Opinion: Life, but not as we know it

A new microbe found in two NASA cleanrooms seems able to survive the harshest conditions

Hilary Ayshford
Managing Editor

Much has been said and written over the years about microbial resistance, but a bug discovered in one of the most sterile locations on earth takes the resilience of these life forms to a new level.

Dubbed Tersicoccus phoenicis, the bacteria were found in two cleanrooms on different continents – one in Florida where NASA’s Mars Phoenix Lander was constructed and the second at the European Space Agency’s facility in Kourou, French Guiana.

T. phoenicis shares less than 95% of its genetic sequence with its closest bacterial relative, leading scientists to declare that it was not just a new species, but also a new genus. How it came to be in the cleanrooms in the first place, how it manages to survive the stringent sterilisation procedures and how it can sustain itself with levels of nutrition close to zero are questions that will exercise scientific minds for years.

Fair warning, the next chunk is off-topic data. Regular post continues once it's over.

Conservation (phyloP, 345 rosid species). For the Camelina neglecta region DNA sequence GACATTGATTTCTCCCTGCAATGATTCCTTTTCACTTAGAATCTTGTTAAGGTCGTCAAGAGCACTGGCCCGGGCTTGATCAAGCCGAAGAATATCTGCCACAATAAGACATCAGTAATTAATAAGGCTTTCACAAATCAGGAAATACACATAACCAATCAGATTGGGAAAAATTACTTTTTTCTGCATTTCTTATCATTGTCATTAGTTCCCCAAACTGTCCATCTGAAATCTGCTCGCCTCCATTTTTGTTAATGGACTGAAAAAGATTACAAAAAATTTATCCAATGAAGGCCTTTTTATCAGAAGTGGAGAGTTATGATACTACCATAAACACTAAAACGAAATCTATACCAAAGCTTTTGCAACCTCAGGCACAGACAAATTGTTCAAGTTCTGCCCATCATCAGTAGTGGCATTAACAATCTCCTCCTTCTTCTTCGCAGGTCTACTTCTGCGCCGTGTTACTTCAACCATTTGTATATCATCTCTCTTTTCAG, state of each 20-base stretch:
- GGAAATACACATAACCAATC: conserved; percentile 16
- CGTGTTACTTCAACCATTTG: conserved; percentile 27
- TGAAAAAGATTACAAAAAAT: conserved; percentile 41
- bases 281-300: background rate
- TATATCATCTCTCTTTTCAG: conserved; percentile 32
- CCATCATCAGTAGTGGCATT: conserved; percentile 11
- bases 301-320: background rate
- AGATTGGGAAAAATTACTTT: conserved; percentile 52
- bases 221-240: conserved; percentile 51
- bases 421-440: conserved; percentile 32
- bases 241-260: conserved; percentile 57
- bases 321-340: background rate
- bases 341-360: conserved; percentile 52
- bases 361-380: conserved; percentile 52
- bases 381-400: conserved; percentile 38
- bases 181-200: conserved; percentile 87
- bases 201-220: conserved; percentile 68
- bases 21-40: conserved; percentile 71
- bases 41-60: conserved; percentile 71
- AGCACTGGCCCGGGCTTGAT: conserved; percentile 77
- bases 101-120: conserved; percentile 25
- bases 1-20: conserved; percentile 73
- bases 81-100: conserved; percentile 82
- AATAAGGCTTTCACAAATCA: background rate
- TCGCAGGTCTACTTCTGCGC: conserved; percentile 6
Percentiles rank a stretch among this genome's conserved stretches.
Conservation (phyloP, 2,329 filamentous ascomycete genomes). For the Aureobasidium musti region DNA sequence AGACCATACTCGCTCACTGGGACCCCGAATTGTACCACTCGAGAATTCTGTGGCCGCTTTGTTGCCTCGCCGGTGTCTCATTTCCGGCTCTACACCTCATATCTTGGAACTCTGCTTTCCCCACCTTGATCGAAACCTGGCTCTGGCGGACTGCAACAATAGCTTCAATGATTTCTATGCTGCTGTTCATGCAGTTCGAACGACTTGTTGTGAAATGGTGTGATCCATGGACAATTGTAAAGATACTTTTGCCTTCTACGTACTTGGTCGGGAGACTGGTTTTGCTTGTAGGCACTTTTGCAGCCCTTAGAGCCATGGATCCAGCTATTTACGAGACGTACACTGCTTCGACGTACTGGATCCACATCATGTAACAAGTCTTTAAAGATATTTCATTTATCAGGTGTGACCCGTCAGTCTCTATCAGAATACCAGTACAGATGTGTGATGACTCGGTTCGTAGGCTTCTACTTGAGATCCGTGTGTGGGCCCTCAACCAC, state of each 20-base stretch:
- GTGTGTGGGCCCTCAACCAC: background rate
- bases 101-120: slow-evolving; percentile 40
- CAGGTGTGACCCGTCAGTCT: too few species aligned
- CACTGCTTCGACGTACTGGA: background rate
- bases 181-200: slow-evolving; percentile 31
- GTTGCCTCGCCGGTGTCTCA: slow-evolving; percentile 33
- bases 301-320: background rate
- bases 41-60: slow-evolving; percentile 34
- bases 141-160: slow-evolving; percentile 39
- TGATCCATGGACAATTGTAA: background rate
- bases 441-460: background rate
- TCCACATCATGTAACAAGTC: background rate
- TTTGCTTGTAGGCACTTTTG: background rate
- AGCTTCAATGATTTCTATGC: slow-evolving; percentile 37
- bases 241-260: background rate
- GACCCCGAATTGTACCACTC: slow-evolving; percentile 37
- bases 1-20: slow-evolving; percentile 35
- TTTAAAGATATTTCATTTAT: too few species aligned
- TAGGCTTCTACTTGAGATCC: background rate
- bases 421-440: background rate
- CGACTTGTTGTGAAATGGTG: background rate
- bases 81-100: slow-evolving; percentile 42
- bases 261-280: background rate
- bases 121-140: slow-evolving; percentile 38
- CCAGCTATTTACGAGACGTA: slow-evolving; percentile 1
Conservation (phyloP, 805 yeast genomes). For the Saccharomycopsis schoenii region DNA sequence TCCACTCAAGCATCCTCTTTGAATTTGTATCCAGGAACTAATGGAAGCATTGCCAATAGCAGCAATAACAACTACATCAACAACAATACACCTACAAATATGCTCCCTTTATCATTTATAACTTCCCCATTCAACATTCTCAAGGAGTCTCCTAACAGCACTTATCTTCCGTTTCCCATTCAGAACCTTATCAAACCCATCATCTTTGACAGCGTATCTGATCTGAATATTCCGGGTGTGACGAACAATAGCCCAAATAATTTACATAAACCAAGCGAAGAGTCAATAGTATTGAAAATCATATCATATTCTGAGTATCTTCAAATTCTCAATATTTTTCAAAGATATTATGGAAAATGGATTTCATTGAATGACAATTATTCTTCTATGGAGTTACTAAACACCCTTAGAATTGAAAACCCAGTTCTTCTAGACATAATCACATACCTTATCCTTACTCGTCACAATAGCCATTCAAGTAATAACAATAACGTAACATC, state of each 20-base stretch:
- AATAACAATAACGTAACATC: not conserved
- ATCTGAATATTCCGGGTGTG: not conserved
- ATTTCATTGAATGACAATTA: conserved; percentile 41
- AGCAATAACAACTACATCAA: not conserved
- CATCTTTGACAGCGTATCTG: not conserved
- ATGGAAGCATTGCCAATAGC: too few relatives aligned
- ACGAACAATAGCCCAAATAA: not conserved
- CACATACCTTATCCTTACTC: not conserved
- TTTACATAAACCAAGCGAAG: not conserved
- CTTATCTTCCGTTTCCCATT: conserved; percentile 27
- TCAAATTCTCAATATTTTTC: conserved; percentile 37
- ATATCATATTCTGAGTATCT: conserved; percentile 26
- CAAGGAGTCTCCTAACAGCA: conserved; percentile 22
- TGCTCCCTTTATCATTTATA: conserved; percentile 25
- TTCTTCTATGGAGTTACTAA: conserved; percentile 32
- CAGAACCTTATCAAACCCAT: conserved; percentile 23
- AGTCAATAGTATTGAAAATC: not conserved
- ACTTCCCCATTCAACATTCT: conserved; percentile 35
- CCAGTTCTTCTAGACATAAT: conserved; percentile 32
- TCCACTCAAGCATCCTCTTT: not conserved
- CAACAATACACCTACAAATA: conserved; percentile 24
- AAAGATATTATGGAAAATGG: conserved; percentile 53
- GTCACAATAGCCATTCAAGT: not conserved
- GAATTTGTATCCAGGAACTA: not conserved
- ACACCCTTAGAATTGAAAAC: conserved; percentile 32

One theory is that the microbe is non-competitive and therefore does not thrive in normal conditions, becoming prevalent only when all other bacteria have been eliminated. Or perhaps it was there in the background all the time, but was not identified among the overwhelming numbers of other microbes.

And just because it has been found only in cleanrooms does not mean that it doesn't exist elsewhere on the planet.

The space industry's ambition is to find life among the stars; ironically, new life was there all the time right under its nose.

On behalf of everyone at Cleanroom Technology, I would like to send all our readers and website visitors season's greetings and wish you a happy, healthy and prosperous year in 2014.

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